Nature Word of the Month – August 2016: MIZZLE

Nature Word of the Month - August 2016: MIZZLE

I am currently reading Rain: A Natural and Cultural History by Cynthia Barnett (which is a fascinating read that I highly recommend). In the prologue she quotes a line from Ray Bradbury which includes the word “mizzle”. I immediately loved the word. I could easily conjure up memories of being out in this sort of fine rain – not being able to feel the individual drops but becoming quickly and completely blanketed in wetness. Have you ever experienced it?

As you try each of the August nature prompts that involve being out in the rain, pay attention to the differences in the rain and how each affects the outcome. What would produce a better rain print, a mizzle or a downpour? What type of rain would produce the best rain symphony?

If you’d like to print a copy of this month’s nature word, click the image above and download it.

Before going, I wanted to note that August is the one year anniversary of sharing monthly nature words. I’m hoping to keep it going for as long as I can. If you ever come across an interesting nature-related word, please do share. I’d love to include your contribution.



Noticing Nature: Nature Prompts for Children and Their Families- August 2016

Noticing Nature - Monthly Nature Prompts for Children and Their Families: August 2016

August has always been one of my favorite months. I love the deep yellows of Goldenrod and Black-Eyed-Susans punctuating the landscape. I savor the last of the leisurely summer days. And there is something about the hot days and cooling nights that awaken some long forgotten visceral senses.

August is also a great month to play with water. Specifically, rain. If there hasn’t been much rain, or won’t be, where you live, grab a spray bottle and a bucket and read on.

Rain Symphony

Did you know that rain can create a symphony of sounds? The next time there is a good steady rain, put on your rain gear and head outside to listen to all the marvelous sounds playing around you. Look for different surfaces and listen closely to how the sound of rain varies on each one. Maybe you’ll hear a muffled plunk on moss or a loud splat against a rock. How does the rain sound as it plops onto a leaf? Can you make out a melody as drops splash into a puddle?

Create a Rain Print

Are you familiar with Andrew Goldsworthy? He creates amazing pieces of ephemeral land art using leaves, twigs, rocks and the likes. One of his outdoor works is created only with rain and his own body. He calls them “rain shadows” and he has been known to lay in place for hours while immersed in this work.  Mr. Goldsworthy says, “The point is not just to make the shadow, it’s to understand the rain that falls and the relationship with rain and the different rhythms of different rainfalls.” How wonderful is that?!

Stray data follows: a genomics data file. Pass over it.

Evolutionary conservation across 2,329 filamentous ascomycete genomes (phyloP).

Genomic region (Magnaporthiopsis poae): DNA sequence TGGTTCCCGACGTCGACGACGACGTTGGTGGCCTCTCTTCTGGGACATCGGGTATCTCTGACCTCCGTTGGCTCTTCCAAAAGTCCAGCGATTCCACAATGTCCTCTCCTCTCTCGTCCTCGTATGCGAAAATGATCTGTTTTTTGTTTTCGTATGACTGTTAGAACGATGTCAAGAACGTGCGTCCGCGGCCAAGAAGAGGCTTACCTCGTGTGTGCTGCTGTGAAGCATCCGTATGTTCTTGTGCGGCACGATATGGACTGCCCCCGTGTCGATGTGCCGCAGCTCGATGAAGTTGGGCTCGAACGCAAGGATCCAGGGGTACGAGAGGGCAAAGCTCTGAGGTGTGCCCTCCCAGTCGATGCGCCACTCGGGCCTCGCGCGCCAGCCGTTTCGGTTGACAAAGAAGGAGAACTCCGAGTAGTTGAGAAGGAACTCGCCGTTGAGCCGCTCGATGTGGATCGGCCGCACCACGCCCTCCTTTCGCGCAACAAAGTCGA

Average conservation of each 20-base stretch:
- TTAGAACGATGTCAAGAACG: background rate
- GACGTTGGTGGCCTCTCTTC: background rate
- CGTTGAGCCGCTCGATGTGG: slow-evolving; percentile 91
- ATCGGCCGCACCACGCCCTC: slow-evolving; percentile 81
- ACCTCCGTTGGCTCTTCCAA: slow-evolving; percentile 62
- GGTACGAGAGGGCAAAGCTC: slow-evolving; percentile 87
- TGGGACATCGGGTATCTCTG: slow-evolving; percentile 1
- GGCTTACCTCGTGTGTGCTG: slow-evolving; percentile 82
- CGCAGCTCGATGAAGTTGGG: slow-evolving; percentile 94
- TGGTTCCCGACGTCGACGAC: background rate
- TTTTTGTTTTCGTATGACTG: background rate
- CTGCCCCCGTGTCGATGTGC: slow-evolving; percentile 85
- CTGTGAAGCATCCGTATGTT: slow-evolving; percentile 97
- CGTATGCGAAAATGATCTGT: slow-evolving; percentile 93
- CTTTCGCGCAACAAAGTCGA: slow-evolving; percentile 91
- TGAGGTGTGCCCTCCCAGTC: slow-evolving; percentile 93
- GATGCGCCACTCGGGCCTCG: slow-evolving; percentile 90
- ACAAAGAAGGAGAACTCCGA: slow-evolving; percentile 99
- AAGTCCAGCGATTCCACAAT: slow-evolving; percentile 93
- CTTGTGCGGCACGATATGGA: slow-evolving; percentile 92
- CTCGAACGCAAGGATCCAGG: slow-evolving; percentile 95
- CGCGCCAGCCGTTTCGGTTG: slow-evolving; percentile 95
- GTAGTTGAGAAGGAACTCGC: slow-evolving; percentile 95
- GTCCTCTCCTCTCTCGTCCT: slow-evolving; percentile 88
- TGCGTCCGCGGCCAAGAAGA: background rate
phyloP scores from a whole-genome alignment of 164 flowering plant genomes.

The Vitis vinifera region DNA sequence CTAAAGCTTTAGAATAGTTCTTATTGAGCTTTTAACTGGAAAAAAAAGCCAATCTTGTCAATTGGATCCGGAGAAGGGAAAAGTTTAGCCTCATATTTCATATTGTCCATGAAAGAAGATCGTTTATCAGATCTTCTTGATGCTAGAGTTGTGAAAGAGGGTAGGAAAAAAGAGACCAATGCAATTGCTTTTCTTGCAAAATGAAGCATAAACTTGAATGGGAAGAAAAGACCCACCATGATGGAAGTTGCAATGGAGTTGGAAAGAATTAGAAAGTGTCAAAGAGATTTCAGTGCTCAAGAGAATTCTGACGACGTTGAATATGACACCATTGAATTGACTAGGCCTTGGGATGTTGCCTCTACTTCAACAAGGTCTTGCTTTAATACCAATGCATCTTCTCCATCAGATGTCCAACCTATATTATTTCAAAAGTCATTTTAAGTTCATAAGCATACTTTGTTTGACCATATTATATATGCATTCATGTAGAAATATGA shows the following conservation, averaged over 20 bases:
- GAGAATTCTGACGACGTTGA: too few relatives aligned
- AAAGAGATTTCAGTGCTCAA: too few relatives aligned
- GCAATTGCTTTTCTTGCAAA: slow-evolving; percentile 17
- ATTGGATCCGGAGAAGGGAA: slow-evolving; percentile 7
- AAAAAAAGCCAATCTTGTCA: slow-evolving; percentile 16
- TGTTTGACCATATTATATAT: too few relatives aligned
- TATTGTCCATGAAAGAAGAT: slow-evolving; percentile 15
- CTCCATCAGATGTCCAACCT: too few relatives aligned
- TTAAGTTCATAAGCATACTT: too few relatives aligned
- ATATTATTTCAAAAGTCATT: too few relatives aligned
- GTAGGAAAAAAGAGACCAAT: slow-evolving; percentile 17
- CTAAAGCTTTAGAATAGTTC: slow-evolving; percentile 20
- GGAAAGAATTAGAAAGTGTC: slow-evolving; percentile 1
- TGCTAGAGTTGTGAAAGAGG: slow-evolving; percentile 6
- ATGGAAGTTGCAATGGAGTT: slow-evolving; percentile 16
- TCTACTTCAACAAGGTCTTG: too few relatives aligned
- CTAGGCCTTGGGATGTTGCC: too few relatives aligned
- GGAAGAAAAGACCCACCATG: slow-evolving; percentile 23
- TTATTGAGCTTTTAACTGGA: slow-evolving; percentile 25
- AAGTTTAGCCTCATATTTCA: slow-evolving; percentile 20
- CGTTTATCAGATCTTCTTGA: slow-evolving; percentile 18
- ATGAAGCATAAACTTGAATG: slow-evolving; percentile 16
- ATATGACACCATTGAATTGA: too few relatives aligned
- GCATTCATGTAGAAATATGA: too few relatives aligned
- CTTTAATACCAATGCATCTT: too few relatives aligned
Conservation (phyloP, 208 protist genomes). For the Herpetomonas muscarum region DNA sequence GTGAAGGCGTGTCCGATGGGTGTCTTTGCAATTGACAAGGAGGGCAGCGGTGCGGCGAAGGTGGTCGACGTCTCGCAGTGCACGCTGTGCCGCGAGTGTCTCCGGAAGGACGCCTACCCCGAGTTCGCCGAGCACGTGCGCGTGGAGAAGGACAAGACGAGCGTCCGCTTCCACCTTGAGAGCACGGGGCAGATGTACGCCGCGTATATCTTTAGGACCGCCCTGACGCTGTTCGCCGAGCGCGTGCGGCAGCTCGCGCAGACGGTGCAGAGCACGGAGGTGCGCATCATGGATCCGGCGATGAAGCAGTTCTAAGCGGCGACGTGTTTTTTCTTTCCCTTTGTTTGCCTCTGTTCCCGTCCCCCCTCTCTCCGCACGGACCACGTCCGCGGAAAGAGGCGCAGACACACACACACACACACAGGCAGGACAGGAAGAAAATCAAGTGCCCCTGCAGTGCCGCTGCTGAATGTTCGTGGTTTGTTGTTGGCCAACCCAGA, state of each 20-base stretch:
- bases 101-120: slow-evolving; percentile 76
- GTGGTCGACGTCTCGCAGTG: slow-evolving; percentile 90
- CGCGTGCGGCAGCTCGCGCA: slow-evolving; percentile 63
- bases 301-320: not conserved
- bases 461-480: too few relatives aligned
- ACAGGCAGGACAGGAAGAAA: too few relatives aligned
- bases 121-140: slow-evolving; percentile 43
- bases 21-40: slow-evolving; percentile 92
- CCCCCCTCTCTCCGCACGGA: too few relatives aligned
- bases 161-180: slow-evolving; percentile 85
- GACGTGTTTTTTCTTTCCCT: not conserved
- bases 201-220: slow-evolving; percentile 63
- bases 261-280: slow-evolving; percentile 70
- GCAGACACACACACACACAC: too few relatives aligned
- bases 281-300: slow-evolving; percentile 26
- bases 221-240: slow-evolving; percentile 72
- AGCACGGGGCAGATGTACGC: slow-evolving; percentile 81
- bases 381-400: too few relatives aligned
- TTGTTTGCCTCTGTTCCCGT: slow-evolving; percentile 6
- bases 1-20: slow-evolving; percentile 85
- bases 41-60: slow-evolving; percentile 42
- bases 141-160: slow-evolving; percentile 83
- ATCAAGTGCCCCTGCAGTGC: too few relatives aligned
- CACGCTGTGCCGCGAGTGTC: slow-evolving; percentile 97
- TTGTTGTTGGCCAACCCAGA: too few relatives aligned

Your children can follow suit and create their own rain shadows or they can create rain prints using various objects such as rocks, leaves (weighted down), and other items with a fairly flat surface. It is best done during a light rain but do feel free to explore the results from different rains.

Ephemeral Puddle Art

Like land art except on water. Gather some natural, lightweight objects like leaves, twigs, or flower petals. Find a calm, small body of water like a pond or a puddle. Use the objects from nature to create a temporary “picture” on the water’s surface. If the water is shallow and clear, you could also create a design on the bottom using rocks.

Notice how the objects interact with the water. Do they stay in place? Do they let any water seep through? Do they become slightly transparent or deepen in color? What else do you notice?

Noticing Nature - Monthly Nature Prompts for Children and Their Families: August 2016

Make Some Ripples

Children find water fascinating and water play can be a focusing and calming activity for many. But it is so much more than play. Children are observing, investigating, experimenting, theorizing. They are getting hands-on experience with scientific concepts. Encourage them to investigate waves by making some ripples.

The next time you are near still water (like a puddle or pond), take some time to play with ripples. Toss in a pebble and notice the ripple pattern. Would a leaf dropped onto the water’s surface create the same pattern? What kind of ripples would appear if you lightly tapped a straight stick on the water’s surface? What if you dropped two pebbles side by side? What other ripple patterns can you create?

Resources to Inspire

Download and print the August prompts and be prepared to get wet. Have fun!